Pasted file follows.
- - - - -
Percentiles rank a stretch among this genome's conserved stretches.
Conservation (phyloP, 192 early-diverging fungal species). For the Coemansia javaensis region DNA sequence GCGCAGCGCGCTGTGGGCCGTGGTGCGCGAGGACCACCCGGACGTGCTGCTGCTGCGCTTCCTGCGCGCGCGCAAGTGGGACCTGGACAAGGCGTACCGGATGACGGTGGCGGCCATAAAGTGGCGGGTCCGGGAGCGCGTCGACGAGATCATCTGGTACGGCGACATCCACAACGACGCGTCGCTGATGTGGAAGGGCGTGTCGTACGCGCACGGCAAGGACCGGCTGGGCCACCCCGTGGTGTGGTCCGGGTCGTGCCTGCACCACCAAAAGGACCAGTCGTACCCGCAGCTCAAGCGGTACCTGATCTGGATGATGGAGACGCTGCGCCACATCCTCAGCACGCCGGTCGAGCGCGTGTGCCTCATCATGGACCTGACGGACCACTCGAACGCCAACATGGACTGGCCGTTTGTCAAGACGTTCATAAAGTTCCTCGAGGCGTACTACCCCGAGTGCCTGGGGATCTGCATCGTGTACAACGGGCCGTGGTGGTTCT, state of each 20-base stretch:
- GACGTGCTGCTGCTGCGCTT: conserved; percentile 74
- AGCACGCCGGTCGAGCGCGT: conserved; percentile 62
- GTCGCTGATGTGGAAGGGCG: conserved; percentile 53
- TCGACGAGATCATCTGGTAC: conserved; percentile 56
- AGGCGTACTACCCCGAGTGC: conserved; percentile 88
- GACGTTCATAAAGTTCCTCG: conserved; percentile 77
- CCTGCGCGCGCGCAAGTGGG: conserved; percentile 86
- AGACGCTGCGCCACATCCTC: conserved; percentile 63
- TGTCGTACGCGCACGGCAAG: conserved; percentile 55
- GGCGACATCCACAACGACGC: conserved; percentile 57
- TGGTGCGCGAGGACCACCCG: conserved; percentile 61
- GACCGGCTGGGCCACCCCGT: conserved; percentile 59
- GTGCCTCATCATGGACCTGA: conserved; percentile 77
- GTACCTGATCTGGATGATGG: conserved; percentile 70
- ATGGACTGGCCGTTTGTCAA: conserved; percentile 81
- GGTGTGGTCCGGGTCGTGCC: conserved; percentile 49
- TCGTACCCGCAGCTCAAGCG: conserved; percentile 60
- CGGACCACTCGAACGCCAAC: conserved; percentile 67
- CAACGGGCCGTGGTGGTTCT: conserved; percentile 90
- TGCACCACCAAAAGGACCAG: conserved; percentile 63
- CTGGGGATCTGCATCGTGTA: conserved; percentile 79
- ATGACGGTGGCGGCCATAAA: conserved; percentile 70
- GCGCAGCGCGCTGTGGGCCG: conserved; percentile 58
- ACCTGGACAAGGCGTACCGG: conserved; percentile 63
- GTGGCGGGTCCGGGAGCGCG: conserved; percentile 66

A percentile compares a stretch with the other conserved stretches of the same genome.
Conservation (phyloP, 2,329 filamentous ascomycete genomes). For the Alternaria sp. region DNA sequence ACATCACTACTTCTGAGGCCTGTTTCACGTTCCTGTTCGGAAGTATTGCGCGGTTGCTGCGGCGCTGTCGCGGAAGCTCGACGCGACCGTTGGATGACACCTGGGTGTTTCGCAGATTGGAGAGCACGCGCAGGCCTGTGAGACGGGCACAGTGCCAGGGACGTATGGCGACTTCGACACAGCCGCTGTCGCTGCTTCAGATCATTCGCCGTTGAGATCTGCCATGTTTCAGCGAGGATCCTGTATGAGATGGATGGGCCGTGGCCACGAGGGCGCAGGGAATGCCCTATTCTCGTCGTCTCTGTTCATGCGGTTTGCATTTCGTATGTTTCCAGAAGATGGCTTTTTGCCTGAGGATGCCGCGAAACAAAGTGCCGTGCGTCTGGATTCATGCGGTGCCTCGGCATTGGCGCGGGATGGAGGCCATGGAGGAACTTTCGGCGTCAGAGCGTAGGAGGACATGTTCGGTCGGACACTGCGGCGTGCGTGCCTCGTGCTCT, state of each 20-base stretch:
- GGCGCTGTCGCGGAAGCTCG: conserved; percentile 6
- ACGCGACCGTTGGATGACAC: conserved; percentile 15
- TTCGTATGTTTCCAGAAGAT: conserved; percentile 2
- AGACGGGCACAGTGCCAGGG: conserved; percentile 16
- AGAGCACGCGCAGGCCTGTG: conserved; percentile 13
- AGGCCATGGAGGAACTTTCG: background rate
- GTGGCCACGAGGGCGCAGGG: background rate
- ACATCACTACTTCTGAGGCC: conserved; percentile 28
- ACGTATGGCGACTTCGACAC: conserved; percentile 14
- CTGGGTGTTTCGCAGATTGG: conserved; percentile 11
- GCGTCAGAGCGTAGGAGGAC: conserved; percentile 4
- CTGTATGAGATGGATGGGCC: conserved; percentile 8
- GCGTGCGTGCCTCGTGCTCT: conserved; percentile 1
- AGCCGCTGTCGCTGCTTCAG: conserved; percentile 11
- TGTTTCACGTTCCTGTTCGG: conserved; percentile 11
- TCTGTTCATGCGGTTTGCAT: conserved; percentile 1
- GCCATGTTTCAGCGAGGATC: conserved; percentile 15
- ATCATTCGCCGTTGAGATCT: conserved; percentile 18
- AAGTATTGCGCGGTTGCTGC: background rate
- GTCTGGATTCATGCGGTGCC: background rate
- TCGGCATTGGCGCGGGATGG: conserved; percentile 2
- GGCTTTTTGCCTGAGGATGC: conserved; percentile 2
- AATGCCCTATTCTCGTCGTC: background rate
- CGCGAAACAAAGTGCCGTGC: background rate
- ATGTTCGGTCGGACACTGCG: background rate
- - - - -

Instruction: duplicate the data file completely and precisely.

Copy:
Percentiles rank a stretch among this genome's conserved stretches.
Conservation (phyloP, 192 early-diverging fungal species). For the Coemansia javaensis region DNA sequence GCGCAGCGCGCTGTGGGCCGTGGTGCGCGAGGACCACCCGGACGTGCTGCTGCTGCGCTTCCTGCGCGCGCGCAAGTGGGACCTGGACAAGGCGTACCGGATGACGGTGGCGGCCATAAAGTGGCGGGTCCGGGAGCGCGTCGACGAGATCATCTGGTACGGCGACATCCACAACGACGCGTCGCTGATGTGGAAGGGCGTGTCGTACGCGCACGGCAAGGACCGGCTGGGCCACCCCGTGGTGTGGTCCGGGTCGTGCCTGCACCACCAAAAGGACCAGTCGTACCCGCAGCTCAAGCGGTACCTGATCTGGATGATGGAGACGCTGCGCCACATCCTCAGCACGCCGGTCGAGCGCGTGTGCCTCATCATGGACCTGACGGACCACTCGAACGCCAACATGGACTGGCCGTTTGTCAAGACGTTCATAAAGTTCCTCGAGGCGTACTACCCCGAGTGCCTGGGGATCTGCATCGTGTACAACGGGCCGTGGTGGTTCT, state of each 20-base stretch:
- GACGTGCTGCTGCTGCGCTT: conserved; percentile 74
- AGCACGCCGGTCGAGCGCGT: conserved; percentile 62
- GTCGCTGATGTGGAAGGGCG: conserved; percentile 53
- TCGACGAGATCATCTGGTAC: conserved; percentile 56
- AGGCGTACTACCCCGAGTGC: conserved; percentile 88
- GACGTTCATAAAGTTCCTCG: conserved; percentile 77
- CCTGCGCGCGCGCAAGTGGG: conserved; percentile 86
- AGACGCTGCGCCACATCCTC: conserved; percentile 63
- TGTCGTACGCGCACGGCAAG: conserved; percentile 55
- GGCGACATCCACAACGACGC: conserved; percentile 57
- TGGTGCGCGAGGACCACCCG: conserved; percentile 61
- GACCGGCTGGGCCACCCCGT: conserved; percentile 59
- GTGCCTCATCATGGACCTGA: conserved; percentile 77
- GTACCTGATCTGGATGATGG: conserved; percentile 70
- ATGGACTGGCCGTTTGTCAA: conserved; percentile 81
- GGTGTGGTCCGGGTCGTGCC: conserved; percentile 49
- TCGTACCCGCAGCTCAAGCG: conserved; percentile 60
- CGGACCACTCGAACGCCAAC: conserved; percentile 67
- CAACGGGCCGTGGTGGTTCT: conserved; percentile 90
- TGCACCACCAAAAGGACCAG: conserved; percentile 63
- CTGGGGATCTGCATCGTGTA: conserved; percentile 79
- ATGACGGTGGCGGCCATAAA: conserved; percentile 70
- GCGCAGCGCGCTGTGGGCCG: conserved; percentile 58
- ACCTGGACAAGGCGTACCGG: conserved; percentile 63
- GTGGCGGGTCCGGGAGCGCG: conserved; percentile 66

A percentile compares a stretch with the other conserved stretches of the same genome.
Conservation (phyloP, 2,329 filamentous ascomycete genomes). For the Alternaria sp. region DNA sequence ACATCACTACTTCTGAGGCCTGTTTCACGTTCCTGTTCGGAAGTATTGCGCGGTTGCTGCGGCGCTGTCGCGGAAGCTCGACGCGACCGTTGGATGACACCTGGGTGTTTCGCAGATTGGAGAGCACGCGCAGGCCTGTGAGACGGGCACAGTGCCAGGGACGTATGGCGACTTCGACACAGCCGCTGTCGCTGCTTCAGATCATTCGCCGTTGAGATCTGCCATGTTTCAGCGAGGATCCTGTATGAGATGGATGGGCCGTGGCCACGAGGGCGCAGGGAATGCCCTATTCTCGTCGTCTCTGTTCATGCGGTTTGCATTTCGTATGTTTCCAGAAGATGGCTTTTTGCCTGAGGATGCCGCGAAACAAAGTGCCGTGCGTCTGGATTCATGCGGTGCCTCGGCATTGGCGCGGGATGGAGGCCATGGAGGAACTTTCGGCGTCAGAGCGTAGGAGGACATGTTCGGTCGGACACTGCGGCGTGCGTGCCTCGTGCTCT, state of each 20-base stretch:
- GGCGCTGTCGCGGAAGCTCG: conserved; percentile 6
- ACGCGACCGTTGGATGACAC: conserved; percentile 15
- TTCGTATGTTTCCAGAAGAT: conserved; percentile 2
- AGACGGGCACAGTGCCAGGG: conserved; percentile 16
- AGAGCACGCGCAGGCCTGTG: conserved; percentile 13
- AGGCCATGGAGGAACTTTCG: background rate
- GTGGCCACGAGGGCGCAGGG: background rate
- ACATCACTACTTCTGAGGCC: conserved; percentile 28
- ACGTATGGCGACTTCGACAC: conserved; percentile 14
- CTGGGTGTTTCGCAGATTGG: conserved; percentile 11
- GCGTCAGAGCGTAGGAGGAC: conserved; percentile 4
- CTGTATGAGATGGATGGGCC: conserved; percentile 8
- GCGTGCGTGCCTCGTGCTCT: conserved; percentile 1
- AGCCGCTGTCGCTGCTTCAG: conserved; percentile 11
- TGTTTCACGTTCCTGTTCGG: conserved; percentile 11
- TCTGTTCATGCGGTTTGCAT: conserved; percentile 1
- GCCATGTTTCAGCGAGGATC: conserved; percentile 15
- ATCATTCGCCGTTGAGATCT: conserved; percentile 18
- AAGTATTGCGCGGTTGCTGC: background rate
- GTCTGGATTCATGCGGTGCC: background rate
- TCGGCATTGGCGCGGGATGG: conserved; percentile 2
- GGCTTTTTGCCTGAGGATGC: conserved; percentile 2
- AATGCCCTATTCTCGTCGTC: background rate
- CGCGAAACAAAGTGCCGTGC: background rate
- ATGTTCGGTCGGACACTGCG: background rate